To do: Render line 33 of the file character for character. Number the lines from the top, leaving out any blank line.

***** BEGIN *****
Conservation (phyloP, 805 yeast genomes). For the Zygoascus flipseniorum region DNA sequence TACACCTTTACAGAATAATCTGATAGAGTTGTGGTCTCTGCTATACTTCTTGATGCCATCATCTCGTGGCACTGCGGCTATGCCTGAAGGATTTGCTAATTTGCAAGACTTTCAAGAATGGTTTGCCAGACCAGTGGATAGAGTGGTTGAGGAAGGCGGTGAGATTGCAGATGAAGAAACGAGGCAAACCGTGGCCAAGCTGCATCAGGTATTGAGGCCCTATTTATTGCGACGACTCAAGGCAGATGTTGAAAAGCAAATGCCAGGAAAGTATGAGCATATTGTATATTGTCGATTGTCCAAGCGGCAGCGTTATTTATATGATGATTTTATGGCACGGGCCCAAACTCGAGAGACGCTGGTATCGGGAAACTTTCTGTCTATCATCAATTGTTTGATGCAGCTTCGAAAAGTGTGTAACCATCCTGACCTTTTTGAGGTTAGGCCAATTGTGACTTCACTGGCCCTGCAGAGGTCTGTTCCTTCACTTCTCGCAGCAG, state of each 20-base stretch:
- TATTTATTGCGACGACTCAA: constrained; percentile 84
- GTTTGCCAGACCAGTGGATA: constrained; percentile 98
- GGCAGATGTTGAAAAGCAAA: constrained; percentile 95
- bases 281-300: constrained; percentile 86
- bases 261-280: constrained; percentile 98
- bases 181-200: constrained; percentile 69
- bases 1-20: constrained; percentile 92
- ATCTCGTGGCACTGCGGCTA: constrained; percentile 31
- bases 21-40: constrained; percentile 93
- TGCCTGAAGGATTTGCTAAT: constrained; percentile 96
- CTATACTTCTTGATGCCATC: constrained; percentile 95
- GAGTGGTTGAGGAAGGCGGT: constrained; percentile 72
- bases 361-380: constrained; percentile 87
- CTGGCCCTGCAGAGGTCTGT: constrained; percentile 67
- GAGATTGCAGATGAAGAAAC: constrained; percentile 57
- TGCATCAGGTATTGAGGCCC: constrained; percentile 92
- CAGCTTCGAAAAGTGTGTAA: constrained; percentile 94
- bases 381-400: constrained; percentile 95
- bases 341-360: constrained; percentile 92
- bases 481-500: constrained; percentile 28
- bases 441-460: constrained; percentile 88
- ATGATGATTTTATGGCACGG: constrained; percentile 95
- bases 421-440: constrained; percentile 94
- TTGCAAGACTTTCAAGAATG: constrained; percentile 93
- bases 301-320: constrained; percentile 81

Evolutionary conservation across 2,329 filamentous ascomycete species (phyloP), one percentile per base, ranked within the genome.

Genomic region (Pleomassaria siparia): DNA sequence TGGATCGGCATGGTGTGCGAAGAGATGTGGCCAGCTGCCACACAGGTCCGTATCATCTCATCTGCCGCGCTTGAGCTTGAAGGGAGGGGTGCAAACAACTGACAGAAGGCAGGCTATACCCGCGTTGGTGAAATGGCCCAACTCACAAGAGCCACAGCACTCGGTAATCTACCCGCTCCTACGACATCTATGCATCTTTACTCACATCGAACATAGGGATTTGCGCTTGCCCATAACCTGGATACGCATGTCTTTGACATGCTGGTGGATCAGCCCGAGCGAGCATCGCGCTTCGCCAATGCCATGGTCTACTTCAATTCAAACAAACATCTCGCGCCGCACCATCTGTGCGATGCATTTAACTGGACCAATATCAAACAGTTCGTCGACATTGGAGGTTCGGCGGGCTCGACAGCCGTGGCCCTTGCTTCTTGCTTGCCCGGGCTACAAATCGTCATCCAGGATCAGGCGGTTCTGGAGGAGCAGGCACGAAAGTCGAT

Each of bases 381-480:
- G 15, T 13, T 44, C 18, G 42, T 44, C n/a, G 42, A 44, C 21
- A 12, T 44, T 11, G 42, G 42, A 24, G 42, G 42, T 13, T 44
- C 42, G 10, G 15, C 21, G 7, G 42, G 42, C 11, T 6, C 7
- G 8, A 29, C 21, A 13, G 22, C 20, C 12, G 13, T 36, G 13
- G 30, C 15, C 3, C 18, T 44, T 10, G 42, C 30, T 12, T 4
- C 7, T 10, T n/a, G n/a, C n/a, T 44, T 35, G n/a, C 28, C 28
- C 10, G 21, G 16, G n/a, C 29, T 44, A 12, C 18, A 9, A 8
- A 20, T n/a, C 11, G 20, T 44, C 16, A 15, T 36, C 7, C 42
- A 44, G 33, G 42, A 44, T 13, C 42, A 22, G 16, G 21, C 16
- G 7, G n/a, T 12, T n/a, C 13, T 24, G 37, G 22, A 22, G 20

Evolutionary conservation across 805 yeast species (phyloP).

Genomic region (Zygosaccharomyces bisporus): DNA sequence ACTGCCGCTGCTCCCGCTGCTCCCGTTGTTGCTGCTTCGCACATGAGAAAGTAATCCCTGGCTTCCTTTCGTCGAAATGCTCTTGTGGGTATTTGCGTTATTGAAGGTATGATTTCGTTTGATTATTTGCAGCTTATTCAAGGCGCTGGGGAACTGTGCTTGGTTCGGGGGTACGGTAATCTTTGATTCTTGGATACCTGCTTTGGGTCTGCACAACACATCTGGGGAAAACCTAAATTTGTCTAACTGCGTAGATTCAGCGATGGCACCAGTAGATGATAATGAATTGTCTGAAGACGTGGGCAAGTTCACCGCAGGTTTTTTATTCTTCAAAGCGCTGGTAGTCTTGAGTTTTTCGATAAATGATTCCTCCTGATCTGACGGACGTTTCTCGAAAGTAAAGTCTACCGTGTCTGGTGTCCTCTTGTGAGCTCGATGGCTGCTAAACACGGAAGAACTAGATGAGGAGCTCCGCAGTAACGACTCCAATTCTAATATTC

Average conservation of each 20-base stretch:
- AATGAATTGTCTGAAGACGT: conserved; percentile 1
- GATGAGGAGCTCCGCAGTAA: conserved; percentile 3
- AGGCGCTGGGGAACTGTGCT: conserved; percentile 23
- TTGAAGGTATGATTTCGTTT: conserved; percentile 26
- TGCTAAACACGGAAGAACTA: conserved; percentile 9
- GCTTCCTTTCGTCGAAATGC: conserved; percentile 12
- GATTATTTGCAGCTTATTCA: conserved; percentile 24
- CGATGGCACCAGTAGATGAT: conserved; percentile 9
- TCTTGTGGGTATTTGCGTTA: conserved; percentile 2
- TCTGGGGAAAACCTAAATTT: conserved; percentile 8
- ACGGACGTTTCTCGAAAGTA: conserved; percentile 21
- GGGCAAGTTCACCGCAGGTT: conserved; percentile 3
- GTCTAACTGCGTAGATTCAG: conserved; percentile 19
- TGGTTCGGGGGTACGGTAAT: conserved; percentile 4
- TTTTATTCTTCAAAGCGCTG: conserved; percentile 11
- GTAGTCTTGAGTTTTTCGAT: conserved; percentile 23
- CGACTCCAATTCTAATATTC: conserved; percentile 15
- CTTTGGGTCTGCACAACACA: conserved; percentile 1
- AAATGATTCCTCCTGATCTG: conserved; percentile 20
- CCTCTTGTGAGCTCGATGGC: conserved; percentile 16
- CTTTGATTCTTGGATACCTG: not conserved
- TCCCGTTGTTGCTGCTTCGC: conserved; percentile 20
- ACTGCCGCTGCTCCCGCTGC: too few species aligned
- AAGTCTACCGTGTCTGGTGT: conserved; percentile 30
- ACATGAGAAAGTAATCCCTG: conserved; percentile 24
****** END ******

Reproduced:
- G 8, A 29, C 21, A 13, G 22, C 20, C 12, G 13, T 36, G 13